Abstract

http://ssrn.com/abstract=1033496
 
 

Citations (1)



 
 

Footnotes (77)



 


 



From H20 to C02: Lessons of Water Rights for Carbon Trading


Carol M. Rose


University of Arizona - James E. Rogers College of Law


Arizona Law Review, Vol. 50, 2008
Arizona Legal Studies Discussion Paper No. 07-26

Abstract:     
Interest in climate change has generated many proposals for cap-and-trade programs to control greenhouse gases. Longstanding American water rights regimes may have some lessons for these new proposals. Nineteenth century eastern water law focused on the cap - keeping water instream - and particularly illustrates the importance of mobilized constituencies in any program that entails capping resource use. Western water law focused on individualized and supposedly tradable rights, and its experience shows especially the significance of rights-definition both for the content and for the tradability of rights. As with water rights, both content and tradability in the new rights regimes are likely to match only imperfectly the goals that we want a cap-and-trade program to serve. For that reason, the historical experience of both water regimes also suggests the important role that surrounding and supporting institutions will play to facilitate trade under imperfect circumstances, and to reassure participants of the standards, accountability, and acceptability of the cap-and-trade regime.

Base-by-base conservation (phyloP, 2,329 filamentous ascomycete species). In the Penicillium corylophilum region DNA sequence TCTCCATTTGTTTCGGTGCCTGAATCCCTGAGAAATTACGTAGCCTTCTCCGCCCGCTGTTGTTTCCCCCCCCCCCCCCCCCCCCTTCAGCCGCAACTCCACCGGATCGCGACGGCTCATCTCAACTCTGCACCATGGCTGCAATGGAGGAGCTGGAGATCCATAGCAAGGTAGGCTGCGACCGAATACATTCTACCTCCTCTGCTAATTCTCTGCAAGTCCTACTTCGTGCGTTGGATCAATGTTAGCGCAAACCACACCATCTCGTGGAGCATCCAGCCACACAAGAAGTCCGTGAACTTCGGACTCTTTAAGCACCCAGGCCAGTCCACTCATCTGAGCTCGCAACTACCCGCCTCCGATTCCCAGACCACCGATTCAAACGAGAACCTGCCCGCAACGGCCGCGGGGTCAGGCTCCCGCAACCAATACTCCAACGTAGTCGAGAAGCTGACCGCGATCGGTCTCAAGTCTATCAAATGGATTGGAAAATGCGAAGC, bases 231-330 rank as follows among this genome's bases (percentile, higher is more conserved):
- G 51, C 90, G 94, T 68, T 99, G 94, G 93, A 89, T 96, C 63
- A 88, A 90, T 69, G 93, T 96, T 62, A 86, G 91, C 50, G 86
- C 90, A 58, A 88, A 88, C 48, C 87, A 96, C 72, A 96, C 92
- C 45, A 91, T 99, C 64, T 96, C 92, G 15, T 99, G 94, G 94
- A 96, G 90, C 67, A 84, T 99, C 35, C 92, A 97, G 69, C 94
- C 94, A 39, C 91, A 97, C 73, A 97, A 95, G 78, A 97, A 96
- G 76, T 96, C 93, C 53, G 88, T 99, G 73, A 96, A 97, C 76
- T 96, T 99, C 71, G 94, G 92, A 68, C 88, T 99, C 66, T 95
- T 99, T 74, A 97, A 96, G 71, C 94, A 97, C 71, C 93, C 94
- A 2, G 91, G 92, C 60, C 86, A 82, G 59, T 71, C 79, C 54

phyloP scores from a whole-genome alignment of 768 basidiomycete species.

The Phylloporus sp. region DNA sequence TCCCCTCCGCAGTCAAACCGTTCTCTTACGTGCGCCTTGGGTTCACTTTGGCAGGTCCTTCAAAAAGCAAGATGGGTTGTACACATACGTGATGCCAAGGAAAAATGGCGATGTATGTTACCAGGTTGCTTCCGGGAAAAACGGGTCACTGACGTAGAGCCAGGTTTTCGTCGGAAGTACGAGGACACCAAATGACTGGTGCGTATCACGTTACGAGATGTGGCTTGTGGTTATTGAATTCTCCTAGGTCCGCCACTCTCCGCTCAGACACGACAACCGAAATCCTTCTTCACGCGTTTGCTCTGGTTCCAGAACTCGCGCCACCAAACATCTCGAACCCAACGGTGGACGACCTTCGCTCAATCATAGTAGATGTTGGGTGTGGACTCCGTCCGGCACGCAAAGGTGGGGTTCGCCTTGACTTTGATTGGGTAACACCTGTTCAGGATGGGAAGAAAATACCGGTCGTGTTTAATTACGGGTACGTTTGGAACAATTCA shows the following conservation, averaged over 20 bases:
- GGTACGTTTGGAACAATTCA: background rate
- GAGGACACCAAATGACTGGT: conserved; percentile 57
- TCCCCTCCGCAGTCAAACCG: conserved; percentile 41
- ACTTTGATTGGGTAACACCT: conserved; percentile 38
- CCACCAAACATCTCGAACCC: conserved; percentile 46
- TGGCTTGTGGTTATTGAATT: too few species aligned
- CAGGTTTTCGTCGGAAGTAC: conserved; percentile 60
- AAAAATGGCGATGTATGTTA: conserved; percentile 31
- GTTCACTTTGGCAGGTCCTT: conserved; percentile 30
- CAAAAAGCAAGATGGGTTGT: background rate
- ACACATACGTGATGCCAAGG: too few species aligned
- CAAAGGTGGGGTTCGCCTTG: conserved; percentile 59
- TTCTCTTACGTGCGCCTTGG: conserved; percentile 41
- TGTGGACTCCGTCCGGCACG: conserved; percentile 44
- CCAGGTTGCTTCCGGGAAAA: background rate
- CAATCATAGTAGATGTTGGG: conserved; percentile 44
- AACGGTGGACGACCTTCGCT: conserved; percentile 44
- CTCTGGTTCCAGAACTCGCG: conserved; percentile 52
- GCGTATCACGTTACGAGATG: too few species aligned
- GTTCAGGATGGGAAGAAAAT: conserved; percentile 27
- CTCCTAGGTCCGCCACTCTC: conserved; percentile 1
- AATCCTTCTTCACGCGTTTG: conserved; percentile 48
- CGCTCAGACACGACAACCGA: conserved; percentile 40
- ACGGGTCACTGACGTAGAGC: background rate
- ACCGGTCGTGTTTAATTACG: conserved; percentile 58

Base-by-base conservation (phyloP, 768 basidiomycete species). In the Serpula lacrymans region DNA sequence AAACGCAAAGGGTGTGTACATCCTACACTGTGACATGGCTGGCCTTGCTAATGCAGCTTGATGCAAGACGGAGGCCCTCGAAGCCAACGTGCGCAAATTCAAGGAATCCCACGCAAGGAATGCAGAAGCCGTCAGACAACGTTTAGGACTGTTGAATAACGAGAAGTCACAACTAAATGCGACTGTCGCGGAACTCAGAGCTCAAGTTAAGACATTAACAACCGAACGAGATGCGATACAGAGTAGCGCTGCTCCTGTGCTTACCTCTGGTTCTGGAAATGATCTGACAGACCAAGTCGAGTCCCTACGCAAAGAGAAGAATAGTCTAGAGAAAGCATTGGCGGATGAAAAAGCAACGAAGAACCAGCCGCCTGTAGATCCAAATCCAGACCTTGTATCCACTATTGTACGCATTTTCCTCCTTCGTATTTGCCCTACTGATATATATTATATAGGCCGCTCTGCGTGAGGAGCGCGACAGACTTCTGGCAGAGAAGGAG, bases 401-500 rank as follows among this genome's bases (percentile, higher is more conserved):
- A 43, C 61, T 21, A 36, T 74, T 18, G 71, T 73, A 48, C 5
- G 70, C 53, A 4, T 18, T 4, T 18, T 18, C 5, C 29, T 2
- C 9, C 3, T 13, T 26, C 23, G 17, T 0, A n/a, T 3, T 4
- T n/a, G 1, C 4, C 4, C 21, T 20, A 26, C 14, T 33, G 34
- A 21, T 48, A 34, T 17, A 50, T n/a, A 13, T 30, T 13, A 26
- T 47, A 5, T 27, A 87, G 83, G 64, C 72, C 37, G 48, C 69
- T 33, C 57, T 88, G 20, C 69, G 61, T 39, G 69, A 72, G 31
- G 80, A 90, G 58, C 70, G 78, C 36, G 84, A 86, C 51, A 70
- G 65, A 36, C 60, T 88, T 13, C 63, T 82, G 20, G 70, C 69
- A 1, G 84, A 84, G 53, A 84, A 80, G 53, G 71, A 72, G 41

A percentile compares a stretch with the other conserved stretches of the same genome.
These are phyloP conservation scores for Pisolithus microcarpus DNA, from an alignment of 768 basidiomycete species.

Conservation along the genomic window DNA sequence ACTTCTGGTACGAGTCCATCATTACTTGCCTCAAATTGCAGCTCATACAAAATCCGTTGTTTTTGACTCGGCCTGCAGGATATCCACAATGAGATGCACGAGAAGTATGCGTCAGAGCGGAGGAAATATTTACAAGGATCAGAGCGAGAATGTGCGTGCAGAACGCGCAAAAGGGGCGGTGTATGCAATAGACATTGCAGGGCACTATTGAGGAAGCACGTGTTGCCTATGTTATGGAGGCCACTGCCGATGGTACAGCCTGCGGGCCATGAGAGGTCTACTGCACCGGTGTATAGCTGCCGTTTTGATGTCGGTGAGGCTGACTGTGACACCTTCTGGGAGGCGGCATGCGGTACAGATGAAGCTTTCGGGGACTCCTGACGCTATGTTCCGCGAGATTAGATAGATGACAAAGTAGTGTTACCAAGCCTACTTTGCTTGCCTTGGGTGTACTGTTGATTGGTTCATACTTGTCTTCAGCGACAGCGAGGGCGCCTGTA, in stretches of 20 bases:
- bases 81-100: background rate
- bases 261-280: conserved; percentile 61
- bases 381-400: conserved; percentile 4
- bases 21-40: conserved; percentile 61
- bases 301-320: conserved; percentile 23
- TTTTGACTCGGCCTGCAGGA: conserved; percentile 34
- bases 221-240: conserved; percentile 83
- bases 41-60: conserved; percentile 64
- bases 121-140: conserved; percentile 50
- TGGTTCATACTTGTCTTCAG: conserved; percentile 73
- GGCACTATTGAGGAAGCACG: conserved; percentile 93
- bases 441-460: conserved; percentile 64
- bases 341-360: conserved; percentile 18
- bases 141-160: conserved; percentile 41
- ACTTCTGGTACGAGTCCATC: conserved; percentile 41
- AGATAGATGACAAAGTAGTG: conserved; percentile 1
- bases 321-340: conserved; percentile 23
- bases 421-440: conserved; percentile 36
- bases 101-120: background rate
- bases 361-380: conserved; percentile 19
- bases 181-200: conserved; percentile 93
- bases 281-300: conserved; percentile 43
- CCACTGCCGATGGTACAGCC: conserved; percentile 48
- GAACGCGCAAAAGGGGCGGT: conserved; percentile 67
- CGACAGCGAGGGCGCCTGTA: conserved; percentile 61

Number of Pages in PDF File: 20

Keywords: water law, riparian rights, appropriative water rights, global warming, carbon trades, cap and trade

JEL Classification: K11, K2, K32, K33

Accepted Paper Series





Download This Paper

Date posted: November 29, 2007  

Suggested Citation

Rose, Carol M., From H20 to C02: Lessons of Water Rights for Carbon Trading. Arizona Law Review, Vol. 50, 2008; Arizona Legal Studies Discussion Paper No. 07-26. Available at SSRN: http://ssrn.com/abstract=1033496

Contact Information

Carol Marguerite Rose (Contact Author)
University of Arizona - James E. Rogers College of Law ( email )
P.O. Box 210176
Tucson, AZ 85721-0176
United States
520-621-5544 (Phone)
520-621-9140 (Fax)

Feedback to SSRN


Paper statistics
Abstract Views: 1,458
Downloads: 267
Download Rank: 66,114
Citations:  1
Footnotes:  77

© 2014 Social Science Electronic Publishing, Inc. All Rights Reserved.  FAQ   Terms of Use   Privacy Policy   Copyright   Contact Us
This page was processed by apollo5 in 0.390 seconds